In Real Life (IRL) - Discussing finances with other people is often seen as one of those "hush hush" topics. And it doesn't have to be. Sure we don't need to be broadcasting to the world that we are making $100,000 per year. But there is no reason why a couple of friends cannot discuss investment strategies or how to improve savings without revealing their salaries. And there's no reason why you cannot tell some trusted folks your salary if you want more specific advice.

I am fortunate that my father is my financial mentor. He is self-taught - he never went to college or studied finances formally. But he spent many hours listening to radio finance talk shows, reading books, and talking to people more experienced than he. In doing so, he became very knowledgeable about various savings vehicles and investment choices. Whenever I have a question, I know I can ask him. In fact, he figuratively held my hand when I invested in my first mutual fund. I have gotten advice from him about where to invest, how to handle financial situations like where to put a 401(k) money after I leave a job, and just how to save money overall. Now that I am experienced, I usually decide what I am going to do ask what he thinks. But early on, I would just ask him what I should do.

For specific tax questions, I usually double-check with my brother who is a trained accountant and certified financial planner. His investment style is much different than mine (he is much more willing to take on risk and debt), though. So if I ask for his advice, I usually take it with a grain of salt. But the point is, I have found people that I can go to if I have questions. Sure, I can pay a financial advisor if I have to. But for many people that is not necessary. If there is someone close to them who knows his way around savings, that person can usually give unbiased advice for free. (Caveat: If you just inherited $500,000 or have complicated investment or tax questions, a professional, independent financial advisor is best to go to). For general questions, look to someone in your circle of family and friends who can give you guidance as you make financial decisions. For other financial ideas, check out Frugal Fridays.

Wednesday, May 5, 2010

Save to Be Prepared - Don't Save To Be Rich

Tip #255 - Save to Be Prepared - Don't Save To Be Rich. Many people dream of being rich one day - having all of the money they want to take a trip around the world, buy expensive homes, and drive fancy cars. But most of us won't become that rich. And I don't think most of us even necessarily want to be that rich - some people, but not most. So why is it that we are saving money, if it's not to be rich? The reason we should be saving money is to be prepared - prepared for the day when we want to purchase a new home, prepared for the years that we want to stop working so we can take care of our children, prepared for the weeks that we want to take vacations, prepared for the four years that our children will be off at college, prepared for the years when we will no longer be able to hold down a job, prepared for the day when a spouse passes away, and prepared for the days that we don't yet know what they will bring.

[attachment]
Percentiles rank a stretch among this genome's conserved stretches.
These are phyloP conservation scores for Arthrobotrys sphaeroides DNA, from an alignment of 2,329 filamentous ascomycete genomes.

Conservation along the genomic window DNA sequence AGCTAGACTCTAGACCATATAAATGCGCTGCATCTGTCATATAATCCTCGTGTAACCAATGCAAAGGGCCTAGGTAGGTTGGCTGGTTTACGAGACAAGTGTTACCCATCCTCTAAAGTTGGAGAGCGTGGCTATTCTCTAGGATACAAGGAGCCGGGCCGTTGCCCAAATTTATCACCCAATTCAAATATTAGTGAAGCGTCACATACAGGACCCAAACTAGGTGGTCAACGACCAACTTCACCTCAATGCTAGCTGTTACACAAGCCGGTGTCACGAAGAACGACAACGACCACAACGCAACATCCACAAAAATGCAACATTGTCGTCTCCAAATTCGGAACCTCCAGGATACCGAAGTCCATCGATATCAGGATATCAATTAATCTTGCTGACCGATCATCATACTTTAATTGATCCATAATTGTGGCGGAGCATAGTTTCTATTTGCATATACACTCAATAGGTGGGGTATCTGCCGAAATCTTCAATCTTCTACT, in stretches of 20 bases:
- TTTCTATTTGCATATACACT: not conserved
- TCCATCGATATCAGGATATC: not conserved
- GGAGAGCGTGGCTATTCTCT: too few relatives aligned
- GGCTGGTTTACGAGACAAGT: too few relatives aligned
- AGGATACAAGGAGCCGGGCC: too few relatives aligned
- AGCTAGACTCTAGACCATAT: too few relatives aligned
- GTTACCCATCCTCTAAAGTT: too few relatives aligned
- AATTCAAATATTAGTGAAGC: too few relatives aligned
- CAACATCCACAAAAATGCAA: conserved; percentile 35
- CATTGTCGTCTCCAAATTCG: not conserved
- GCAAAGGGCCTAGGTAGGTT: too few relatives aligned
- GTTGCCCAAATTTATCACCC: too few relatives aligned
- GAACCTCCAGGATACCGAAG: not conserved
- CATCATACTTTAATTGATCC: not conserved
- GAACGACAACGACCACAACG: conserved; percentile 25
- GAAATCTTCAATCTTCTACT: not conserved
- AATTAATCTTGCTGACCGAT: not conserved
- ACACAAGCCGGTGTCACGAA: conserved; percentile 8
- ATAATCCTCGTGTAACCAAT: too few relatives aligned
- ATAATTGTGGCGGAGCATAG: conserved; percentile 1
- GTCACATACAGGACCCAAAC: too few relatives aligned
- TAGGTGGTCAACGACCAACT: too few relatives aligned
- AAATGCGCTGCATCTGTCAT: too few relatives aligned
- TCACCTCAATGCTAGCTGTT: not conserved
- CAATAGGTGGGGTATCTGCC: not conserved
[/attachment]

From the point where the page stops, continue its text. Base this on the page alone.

If we prepare for these life events, we will be rich because we will be doing what we set out to do. Of course, the days you are preparing for may be different than what I listed above but if you save for them, nonetheless, then you will be prepared when you are ready to do the things you want.

So, don't set your goals to be rich. Set them to be prepared - extra savings to put away for a rainy day, savings to put away for retirement when you can't work, savings to put away for vacations, savings for a new home, savings for months or years you want to stay home to raise your children, savings for when either you or your spouse will be on your own, savings to start a business. If you are prepared for these events, then you don't need to save to be "rich," because you already will be - by doing the things you want.

In Real Life (IRL) - I'll admit that at one point in my life I had spreadsheets written out that showed at what age I would become a millionaire if I saved up x amount of dollars each month, and if I got x% of raises each year, and if the stock market went up by x% each year. Then I figured I would be "rich." Wahoo! Then what? So I would have a million dollars to my name. What does that mean? Is that really a good goal? No, not really.

When I realized that it would take longer than I expected to become a millionaire, I set more reasonable goals for myself and for my family. I did have a firm foundation in place since I had been putting away a couple hundred dollars per month into a mutual fund just to save to become that millionaire. But now that money had a purpose. Some of it was going to stay put as a rainy-day fund. The rest was going toward a house fund. I got serious about retirement and upped my contributions to my 401(k) and my IRA.

After I got married and we bought our first and current home with that house savings, we started saving so when we had children I could stop working full-time for the first 3-5 years of their lives to raise them. (Ahem, that has now turned into 8 1/2 years, but that's neither here nor there.) Then we started to get save to be prepared for the kids' college expenses. With our purchase of life insurance, we are prepared for the possibility that one of us may not be around.

That is how our savings stack up. We save for life events that we want to partake in, and unexpected things that could come our way. We haven't planned perfectly. Housing prices were higher than we expected when we bought. We had adoption expenses that we not specifically save for. And I couldn't go back to work when I thought I would. But we were still able to cover the things that we set out to do - at least much better than if we had not set out to be prepared for these events. So, I feel we are "rich" because we can do the things we set out to do. We can't set out on a cruise around the world on the drop of a dime. But we can prepare for it, if that's what we want. For other ideas to save money, check out Frugal Fridays.